Apple Computer 1
Source: artmarketmonitor.com - Apple Computer 1

Apple Computer 1: Everything You Should Know

Without a doubt, the Apple Computer 1 is the most iconic computer in history. It was the first computer created for personal use and the beginning of Apple Inc. – the largest tech company on the planet.

Since the Apple-I it’s a breakthrough in the tech industry you might what to know more about this computer. In this article, I’ll walk you through everything you need to know about the first Apple Computer.

Key Takeaways

The Apple Computer 1 known as Apple-1 is the first computer built by Apple. Apple 1 was released on April 11, 1976, as a limited edition of around 200 units. Despite its discontinuation on September 1, 1977, the Apple Computers have been in sale until the end of August 1977.

The original price of the Apple Computer 1 was set at $666. In April 1977 just after the Apple II was introduced, the price of the Apple-1 dropped to $475. Nowadays, the Apple I is the rarest computer on Earth, and the prices of the last Apple 1’s working units are enormous.

In June 2022, one of the Apple I’s units called “Schlumberger 2” has been sold privately through eBay for $310,100. In August 2022, a heavily damaged prototype of Apple Computer I has been sold for $677,000 through an RR Auction.

Apple Computer 1 Prototype
Source: MacRumors.com – Prototype of Apple 1

Table of Contents

A brief history of the Apple I
Where you can see the Apple I in person
Apple Computer 1 on Video
Quick overview of the Apple-1 details
Apple Computer I Tech Specifications
Connections and Accessories
Software
Power
Further reading

A brief history of the Apple I

The Apple-1, or rather the Apple Computer I is a desktop computer created 46 years ago by the Apple Computer. The originator and creator of the computer were Steve Wozniak and Steve Jobs – Wozniak’s friend who came up with a brilliant idea to create a company and start selling computers. It turned out very quickly that Apple needed to find funds for making more computers. Jobs has sold his car, and Wozniak has sold his programmable HP-65 calculator as well to afford expenses.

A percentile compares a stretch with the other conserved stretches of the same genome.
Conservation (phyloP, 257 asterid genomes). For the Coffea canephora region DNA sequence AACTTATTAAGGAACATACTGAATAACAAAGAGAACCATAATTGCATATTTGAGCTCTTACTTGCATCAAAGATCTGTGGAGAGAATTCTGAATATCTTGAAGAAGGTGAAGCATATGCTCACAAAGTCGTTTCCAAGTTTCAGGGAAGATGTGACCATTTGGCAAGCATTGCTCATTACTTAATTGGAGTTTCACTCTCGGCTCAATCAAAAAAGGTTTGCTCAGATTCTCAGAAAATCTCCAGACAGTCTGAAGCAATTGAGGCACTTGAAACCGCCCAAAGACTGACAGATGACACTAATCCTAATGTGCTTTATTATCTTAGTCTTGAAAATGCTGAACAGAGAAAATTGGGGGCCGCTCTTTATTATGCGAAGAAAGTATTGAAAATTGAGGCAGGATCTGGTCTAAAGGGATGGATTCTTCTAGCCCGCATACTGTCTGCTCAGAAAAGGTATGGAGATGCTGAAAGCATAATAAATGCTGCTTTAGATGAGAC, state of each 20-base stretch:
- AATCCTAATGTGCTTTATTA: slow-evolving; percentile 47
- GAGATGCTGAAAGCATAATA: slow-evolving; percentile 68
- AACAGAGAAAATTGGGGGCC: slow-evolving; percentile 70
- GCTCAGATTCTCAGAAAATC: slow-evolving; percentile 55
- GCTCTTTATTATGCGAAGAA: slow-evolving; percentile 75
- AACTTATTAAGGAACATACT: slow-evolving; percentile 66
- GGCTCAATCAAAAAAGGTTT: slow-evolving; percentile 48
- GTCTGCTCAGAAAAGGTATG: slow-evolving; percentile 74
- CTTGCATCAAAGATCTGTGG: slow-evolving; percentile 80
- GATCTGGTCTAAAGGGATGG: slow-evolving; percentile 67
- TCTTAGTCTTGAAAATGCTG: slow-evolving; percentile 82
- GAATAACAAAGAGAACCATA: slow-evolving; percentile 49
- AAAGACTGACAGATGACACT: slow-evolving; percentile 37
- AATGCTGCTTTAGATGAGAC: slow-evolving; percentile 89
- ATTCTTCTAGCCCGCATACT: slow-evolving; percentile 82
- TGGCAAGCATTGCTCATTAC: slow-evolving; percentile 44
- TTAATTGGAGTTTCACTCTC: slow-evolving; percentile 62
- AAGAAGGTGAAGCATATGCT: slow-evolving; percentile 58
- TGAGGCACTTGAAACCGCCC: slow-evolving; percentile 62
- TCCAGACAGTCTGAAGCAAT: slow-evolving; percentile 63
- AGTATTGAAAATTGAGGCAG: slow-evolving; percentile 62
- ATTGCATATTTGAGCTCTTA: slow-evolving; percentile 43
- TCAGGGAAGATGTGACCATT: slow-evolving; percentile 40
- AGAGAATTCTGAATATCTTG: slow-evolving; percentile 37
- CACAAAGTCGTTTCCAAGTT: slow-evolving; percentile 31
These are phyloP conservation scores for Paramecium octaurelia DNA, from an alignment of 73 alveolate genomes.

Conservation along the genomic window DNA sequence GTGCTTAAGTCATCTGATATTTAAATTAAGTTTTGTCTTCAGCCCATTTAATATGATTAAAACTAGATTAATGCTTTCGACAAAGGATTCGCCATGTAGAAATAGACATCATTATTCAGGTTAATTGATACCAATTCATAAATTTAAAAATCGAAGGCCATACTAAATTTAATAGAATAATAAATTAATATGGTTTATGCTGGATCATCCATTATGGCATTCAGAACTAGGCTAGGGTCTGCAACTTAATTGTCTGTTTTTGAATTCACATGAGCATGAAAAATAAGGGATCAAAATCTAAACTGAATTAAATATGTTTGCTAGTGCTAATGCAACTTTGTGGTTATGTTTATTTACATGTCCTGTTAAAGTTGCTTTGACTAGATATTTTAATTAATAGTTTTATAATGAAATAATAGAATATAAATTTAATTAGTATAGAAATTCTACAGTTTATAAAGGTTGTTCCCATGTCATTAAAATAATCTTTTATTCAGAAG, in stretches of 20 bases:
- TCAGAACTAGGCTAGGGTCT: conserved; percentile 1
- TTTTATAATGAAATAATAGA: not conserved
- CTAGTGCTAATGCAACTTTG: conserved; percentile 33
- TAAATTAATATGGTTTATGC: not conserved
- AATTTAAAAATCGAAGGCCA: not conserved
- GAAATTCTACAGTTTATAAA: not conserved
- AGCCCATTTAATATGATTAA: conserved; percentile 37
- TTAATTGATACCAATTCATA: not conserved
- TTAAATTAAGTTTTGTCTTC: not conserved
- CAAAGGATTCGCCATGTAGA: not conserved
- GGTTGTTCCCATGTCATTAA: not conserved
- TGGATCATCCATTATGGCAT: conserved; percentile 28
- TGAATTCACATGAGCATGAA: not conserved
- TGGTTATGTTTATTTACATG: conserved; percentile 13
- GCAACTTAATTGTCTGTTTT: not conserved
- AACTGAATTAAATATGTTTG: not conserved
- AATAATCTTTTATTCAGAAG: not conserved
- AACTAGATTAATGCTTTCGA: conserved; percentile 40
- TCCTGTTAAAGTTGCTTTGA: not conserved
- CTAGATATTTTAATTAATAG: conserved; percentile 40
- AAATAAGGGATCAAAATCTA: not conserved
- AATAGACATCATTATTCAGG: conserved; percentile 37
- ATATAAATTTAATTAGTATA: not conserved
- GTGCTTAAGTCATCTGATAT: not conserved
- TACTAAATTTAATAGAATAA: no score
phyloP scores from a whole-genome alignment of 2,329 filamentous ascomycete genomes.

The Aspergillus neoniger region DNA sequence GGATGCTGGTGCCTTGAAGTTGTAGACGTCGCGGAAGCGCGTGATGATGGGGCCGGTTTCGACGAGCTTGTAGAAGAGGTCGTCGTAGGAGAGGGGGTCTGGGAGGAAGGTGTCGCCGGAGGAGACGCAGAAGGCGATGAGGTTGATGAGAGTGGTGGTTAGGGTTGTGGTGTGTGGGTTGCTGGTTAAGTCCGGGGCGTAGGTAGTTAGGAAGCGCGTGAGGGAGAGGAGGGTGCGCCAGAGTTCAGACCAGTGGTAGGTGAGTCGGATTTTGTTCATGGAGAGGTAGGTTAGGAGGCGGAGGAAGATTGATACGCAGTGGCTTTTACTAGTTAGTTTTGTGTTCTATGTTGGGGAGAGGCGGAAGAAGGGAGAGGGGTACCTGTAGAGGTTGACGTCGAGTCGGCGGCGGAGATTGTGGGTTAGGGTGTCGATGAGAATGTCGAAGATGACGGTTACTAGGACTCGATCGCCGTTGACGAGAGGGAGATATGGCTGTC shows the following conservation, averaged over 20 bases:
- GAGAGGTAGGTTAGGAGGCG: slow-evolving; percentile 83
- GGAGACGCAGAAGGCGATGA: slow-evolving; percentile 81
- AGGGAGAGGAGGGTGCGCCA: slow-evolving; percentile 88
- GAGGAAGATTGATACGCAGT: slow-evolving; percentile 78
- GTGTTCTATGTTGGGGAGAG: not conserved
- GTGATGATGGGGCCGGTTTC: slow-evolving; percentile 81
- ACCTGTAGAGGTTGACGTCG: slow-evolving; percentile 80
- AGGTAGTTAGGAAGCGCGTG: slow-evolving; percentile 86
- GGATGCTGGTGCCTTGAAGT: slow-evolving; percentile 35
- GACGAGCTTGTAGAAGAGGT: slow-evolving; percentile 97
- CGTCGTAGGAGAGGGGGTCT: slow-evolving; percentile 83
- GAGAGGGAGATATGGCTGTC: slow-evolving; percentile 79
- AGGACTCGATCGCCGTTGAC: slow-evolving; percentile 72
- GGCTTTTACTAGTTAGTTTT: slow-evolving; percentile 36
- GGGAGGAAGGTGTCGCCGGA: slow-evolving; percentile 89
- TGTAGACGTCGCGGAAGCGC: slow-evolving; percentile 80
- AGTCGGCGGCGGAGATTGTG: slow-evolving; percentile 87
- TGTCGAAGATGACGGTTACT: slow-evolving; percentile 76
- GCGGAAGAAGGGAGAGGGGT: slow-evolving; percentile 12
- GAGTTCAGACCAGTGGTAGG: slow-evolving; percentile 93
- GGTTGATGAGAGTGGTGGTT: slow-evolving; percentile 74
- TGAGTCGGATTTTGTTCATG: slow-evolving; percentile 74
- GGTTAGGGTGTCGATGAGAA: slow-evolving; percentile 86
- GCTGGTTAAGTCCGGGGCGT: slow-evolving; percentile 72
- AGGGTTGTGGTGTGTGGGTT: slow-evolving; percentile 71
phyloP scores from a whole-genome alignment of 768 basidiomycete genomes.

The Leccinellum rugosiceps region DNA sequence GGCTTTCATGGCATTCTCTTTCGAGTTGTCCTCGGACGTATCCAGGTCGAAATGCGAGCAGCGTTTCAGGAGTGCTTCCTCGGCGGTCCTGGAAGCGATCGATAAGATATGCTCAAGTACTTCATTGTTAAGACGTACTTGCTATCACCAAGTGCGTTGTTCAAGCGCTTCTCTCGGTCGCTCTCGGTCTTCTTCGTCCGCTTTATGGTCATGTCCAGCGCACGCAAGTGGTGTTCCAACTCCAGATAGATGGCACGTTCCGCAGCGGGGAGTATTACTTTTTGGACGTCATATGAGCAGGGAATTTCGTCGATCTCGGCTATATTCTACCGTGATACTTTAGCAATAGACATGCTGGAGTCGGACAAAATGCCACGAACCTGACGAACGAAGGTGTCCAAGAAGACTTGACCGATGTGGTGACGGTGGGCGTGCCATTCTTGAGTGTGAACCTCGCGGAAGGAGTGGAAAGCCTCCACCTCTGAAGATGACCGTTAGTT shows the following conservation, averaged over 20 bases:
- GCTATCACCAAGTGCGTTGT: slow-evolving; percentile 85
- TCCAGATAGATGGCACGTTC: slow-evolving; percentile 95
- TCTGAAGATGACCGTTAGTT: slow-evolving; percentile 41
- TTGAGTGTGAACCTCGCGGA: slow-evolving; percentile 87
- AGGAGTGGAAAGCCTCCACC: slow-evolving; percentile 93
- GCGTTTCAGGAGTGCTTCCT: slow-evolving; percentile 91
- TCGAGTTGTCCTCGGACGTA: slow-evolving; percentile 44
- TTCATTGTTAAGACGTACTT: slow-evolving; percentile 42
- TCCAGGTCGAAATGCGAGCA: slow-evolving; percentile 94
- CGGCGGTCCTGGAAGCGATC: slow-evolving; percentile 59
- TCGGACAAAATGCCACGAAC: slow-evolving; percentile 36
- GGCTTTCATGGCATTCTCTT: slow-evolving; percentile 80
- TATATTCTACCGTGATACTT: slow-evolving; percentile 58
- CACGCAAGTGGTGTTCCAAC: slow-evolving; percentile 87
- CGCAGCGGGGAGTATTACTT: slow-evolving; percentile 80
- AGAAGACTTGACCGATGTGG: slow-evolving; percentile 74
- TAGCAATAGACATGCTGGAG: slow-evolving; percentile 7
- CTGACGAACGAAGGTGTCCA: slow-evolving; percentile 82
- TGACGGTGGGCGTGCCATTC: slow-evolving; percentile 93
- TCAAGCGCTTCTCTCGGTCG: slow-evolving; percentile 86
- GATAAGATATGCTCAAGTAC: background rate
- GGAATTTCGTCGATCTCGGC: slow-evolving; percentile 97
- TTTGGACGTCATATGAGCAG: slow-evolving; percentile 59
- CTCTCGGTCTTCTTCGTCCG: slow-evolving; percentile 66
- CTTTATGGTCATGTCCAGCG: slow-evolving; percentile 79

Apple 1  - Steve Jobs and Steve Wozniak
Source: theverge.com – Apple 1 – Steve Jobs and Steve Wozniak

The Apple I went on sale on April 11, 1976, for $666.66. The company produced two hundred pieces of this computer. It is worth noting that, unlike other computers sold at the time for hobbyists in the form of “Do it yourself”, the Apple I was already fully assembled. Nevertheless, to get a fully functional computer, its buyers had to add a case, a power supply, a keyboard, and a monitor. The Apple I was the first publicly available computer to be used with a monitor and a keyboard.

The Apple Computer 1 ran Apple Integer BASIC, a programing language developed by Steve Wozniak, especially for the Apple 1. Apple’s first computer promised flexibility, performance, and ease of use. It’s been packed with a 1 MHz 8-bit MOS Technology 6502 microprocessor, 4 kilobytes of RAM, and 1 kilobyte of Graphic memory, which was huge at the time. There was no internal storage, no keyboard, no display, and no other peripherals.

The Apple II model was the successor of the Apple-I. It went on sale on 16 April 1977 and, unlike its predecessor, it had housing and a keyboard.

Where you can see the Apple I in person

The Apple Computer 1 is right now a scarce piece of tech you can find. The last working units are mostly in museums or private collections. Because of the fact that the Apple I’s are so rare and most of them don’t work, there are just a few places where working units of this computer are displayed to the public. The Apple-1 can be seen in the United States, Australia, South Korea, the United Arab Emirates, Poland, Germany, and Great Britain.

Replica of Apple Computer 1
Source: applemuzeumpolska.pl – Replica of Apple Computer 1

Below there is a list of places where you can see the Apple Computer 1 in person:

Apple Computer 1 on Video

Quick overview of the Apple-1 details

IntroducedApril 11, 1976
DiscontinuedSeptember 1, 1977
Original Price$666,66
Model NumberUnknown
Weight5.3 Ibs. 
2.400 KG
Dimensions15.5” W x 9” D 
39.37 cm W x 22.86 cm D

Apple I Tech Specs

ProcessorMOS Technology 6502
Speed1 MHz
Architecture8-bit
Number of Cores1
Graphic Memory1 KB
StorageNone
Built-in Memory4 KB
Maximum Memory8 KB on-board
65 KB via Expansion connector
Memory Slots16-pin, 4K Dynamic, type 4096 (2104)

Apple I Connections and Accessories

Display Connection1 – Composite positive video
KeyboardNone
Dual In-line Package (DIP)1 – for ASCII encoded keyboard
Expansion Slots1 – 44-pin Expansion connector
1 – Cassette Board connector
Media1 – Cassette Interface (Optional)

Apple I Software

SoftwareApple Integer BASIC with optional Cassette Interface

Apple I Power

Power58 W
Line Voltage8 to 10 Volts AC (RMS @ 3A, 26 to 28 Volts AC (RMS) Center-Tapped, 1A

Further reading and references

Apple I – Wikipedia
Apple I – Mac History
Apple-1 – Fandom
The Apple-1 – Apple-1 Registry
Apple I Microcomputer – National Museum of American History
The Apple Revolution: 10 Key Moments – TIME
‘Apple Computer A’ Prototype Apple-1 – MacRumors
Rare Apple-1 Computer Available from Christie’s Private Sale – ArtMarketMonitor
Working Apple-1 computer sold by Steve Jobs – TheVerge

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